When I was brought to The Atlantic and while I was running digital at Frontline, I was faced with the challenge of having to create a better intermediary between people and the media they love, both for curators to show off the stuff they love and for consumers to find a higher signal to noise experience. We tried to step into that space using this one-a-day thing to flip the equation away from volume and towards quality, and get people the ability to really mark something as special.

The product’s got a ton of work to do and we know it’s in its very early stage. But so far we feel really excited about how good the experience is in terms of the quality of the stuff that people share and how engaged people are despite the variety of limitations in the product.

How did you approach building and scaling an online community with This?

We initially launched a prototype back in the summer. All it was was a single front page that everyone shared and everyone could create an account and share one link a day. Atlantic Media put in the initial money and I’ve been able to recruit Ben Pieratt, a friend of mine who’s a beautiful designer, and a really awesome studio in Brooklyn, Fictive Kin, to build this prototype and we’ve launched in the hopes to prove that people would want to do the one-a-day thing, that it would be a transformative experience.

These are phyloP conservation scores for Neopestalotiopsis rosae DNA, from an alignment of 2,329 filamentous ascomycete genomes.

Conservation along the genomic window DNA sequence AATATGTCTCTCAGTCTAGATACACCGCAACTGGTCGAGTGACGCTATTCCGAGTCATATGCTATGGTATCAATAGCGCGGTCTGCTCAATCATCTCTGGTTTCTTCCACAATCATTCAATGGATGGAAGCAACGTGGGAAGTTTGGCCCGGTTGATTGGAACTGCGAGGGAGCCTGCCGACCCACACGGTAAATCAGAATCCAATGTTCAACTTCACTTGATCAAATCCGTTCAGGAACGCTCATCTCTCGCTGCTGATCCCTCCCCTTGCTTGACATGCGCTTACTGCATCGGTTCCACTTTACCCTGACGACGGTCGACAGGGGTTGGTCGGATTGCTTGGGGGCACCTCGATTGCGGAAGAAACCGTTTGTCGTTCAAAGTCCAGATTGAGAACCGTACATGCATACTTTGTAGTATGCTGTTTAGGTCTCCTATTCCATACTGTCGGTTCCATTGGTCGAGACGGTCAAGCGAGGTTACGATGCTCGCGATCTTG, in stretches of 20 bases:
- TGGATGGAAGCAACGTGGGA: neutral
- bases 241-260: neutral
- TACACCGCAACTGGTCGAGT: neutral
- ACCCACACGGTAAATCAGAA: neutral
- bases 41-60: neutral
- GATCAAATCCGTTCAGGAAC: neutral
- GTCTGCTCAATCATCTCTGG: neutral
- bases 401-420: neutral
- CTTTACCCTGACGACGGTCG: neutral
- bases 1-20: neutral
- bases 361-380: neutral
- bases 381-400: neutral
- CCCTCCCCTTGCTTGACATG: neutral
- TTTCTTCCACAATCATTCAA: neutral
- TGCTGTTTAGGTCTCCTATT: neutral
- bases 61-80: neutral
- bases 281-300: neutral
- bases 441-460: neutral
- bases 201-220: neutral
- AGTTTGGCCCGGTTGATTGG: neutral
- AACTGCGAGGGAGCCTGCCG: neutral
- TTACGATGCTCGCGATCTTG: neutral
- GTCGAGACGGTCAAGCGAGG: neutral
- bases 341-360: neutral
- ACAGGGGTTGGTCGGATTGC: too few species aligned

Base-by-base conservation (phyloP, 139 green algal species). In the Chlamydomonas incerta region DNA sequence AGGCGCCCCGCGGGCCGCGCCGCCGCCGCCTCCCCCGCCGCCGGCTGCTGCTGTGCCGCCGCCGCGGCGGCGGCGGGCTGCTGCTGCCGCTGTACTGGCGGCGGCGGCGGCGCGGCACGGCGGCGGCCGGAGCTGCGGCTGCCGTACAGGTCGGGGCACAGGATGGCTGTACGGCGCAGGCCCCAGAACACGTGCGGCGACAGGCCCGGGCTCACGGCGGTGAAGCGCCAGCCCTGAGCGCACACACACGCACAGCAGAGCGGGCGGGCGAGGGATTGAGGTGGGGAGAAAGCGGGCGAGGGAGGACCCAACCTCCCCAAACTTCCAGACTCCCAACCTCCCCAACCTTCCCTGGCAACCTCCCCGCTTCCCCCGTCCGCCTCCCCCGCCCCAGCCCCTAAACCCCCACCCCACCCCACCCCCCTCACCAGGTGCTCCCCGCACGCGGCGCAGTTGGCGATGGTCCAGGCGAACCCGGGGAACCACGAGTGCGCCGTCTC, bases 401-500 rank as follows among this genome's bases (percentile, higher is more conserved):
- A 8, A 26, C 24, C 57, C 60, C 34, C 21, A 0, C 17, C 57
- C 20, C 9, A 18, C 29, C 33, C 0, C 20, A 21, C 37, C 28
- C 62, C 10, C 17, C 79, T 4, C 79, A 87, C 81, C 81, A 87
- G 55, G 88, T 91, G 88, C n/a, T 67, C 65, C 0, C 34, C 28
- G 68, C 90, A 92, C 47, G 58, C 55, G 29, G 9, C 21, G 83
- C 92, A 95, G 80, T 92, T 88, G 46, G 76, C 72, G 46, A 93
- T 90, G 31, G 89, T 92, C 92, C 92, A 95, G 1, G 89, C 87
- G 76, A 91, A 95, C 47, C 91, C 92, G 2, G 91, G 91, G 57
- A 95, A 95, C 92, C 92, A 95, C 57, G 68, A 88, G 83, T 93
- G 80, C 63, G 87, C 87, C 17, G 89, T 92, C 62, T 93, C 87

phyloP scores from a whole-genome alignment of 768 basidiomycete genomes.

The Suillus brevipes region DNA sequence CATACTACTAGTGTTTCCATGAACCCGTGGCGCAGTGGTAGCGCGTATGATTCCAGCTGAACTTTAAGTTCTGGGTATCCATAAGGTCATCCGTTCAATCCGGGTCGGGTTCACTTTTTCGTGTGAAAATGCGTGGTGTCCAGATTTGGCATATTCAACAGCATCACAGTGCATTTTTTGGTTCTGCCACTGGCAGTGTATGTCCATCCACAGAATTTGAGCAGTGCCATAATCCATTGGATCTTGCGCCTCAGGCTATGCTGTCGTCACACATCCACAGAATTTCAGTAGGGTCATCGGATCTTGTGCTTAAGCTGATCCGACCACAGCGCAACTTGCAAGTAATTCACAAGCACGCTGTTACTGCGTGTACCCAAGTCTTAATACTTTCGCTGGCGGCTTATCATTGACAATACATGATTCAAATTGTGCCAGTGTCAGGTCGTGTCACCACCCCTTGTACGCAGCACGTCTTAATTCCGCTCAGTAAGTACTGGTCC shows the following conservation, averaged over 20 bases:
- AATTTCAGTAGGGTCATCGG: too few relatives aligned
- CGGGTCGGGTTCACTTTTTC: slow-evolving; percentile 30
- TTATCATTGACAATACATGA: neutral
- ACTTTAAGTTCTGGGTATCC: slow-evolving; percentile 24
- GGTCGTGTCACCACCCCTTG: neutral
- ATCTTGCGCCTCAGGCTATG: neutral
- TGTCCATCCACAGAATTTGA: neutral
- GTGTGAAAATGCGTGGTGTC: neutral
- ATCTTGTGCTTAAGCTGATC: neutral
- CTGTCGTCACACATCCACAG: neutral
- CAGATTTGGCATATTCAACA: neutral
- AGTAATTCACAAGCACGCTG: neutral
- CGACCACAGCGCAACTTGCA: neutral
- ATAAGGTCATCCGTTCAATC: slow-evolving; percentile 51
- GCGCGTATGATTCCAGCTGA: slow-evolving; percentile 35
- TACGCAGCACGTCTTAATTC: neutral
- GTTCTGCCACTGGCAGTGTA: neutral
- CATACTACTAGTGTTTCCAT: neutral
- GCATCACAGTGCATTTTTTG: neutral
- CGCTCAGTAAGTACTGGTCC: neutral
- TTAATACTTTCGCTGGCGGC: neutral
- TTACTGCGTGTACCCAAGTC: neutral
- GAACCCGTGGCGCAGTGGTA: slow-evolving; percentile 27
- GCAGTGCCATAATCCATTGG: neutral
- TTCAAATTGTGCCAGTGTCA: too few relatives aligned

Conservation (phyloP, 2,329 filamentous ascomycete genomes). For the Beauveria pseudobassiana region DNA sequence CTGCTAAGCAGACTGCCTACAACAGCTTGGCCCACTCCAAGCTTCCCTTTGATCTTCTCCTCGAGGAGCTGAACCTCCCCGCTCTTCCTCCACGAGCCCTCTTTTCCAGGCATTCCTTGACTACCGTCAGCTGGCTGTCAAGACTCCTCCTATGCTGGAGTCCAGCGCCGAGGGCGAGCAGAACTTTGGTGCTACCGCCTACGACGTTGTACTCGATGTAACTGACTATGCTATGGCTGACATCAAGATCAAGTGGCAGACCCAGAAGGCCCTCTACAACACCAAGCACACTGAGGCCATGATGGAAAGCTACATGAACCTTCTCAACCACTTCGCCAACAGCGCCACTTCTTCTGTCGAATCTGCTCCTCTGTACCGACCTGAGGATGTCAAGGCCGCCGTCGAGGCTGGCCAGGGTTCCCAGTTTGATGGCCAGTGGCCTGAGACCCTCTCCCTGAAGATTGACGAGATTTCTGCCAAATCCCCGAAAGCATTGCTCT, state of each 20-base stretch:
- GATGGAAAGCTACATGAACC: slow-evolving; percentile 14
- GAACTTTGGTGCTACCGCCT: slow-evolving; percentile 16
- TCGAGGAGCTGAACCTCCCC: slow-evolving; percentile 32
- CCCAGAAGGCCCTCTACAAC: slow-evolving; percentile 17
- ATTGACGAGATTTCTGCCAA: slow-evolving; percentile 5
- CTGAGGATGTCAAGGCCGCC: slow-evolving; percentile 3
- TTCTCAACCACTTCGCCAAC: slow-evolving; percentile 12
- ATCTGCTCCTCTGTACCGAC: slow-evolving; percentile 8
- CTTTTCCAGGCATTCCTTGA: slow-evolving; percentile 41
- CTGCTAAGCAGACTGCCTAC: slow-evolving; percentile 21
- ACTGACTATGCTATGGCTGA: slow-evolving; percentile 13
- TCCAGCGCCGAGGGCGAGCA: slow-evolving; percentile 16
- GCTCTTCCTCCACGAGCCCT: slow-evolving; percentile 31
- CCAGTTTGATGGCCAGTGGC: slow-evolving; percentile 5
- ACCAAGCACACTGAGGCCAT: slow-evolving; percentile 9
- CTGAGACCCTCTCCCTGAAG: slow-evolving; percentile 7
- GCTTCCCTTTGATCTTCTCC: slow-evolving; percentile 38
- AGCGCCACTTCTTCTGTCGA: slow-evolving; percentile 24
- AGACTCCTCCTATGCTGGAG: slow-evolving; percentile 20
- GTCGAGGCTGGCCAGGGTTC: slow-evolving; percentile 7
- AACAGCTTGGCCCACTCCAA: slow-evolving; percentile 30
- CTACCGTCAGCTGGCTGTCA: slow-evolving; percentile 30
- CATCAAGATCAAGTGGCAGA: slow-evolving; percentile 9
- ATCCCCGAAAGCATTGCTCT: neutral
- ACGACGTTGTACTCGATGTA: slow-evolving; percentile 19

We saw that working really well, but obviously in a limited way. There were 300 users on the site when we pushed out the private beta in November who’d been playing with it since the summer and we had to manually send every single one of them an invite link. From there, we started to release invites periodically to users and grow the community.

The challenge for a networked site is that it’s only as good as the people you know who are there. The mechanics of the thing have some impact, but in a really big way, the thing is only as good as the people who are sharing and following you. That, I think, is why we started with this invite-only method. It solves two problems at the same time.

On the one hand, if someone shows up totally cold because they read an article about it or stumbled into it, they won’t know anyone on the network and that’s going to be a crappy first experience. So it solves that problem of the empty room effect — anyone who joins the site joins the site because they know someone using this site. Therefore it may not be a totally full room for their particular network, but at least there’s some beginnings of a network to form around them and have it be a good experience.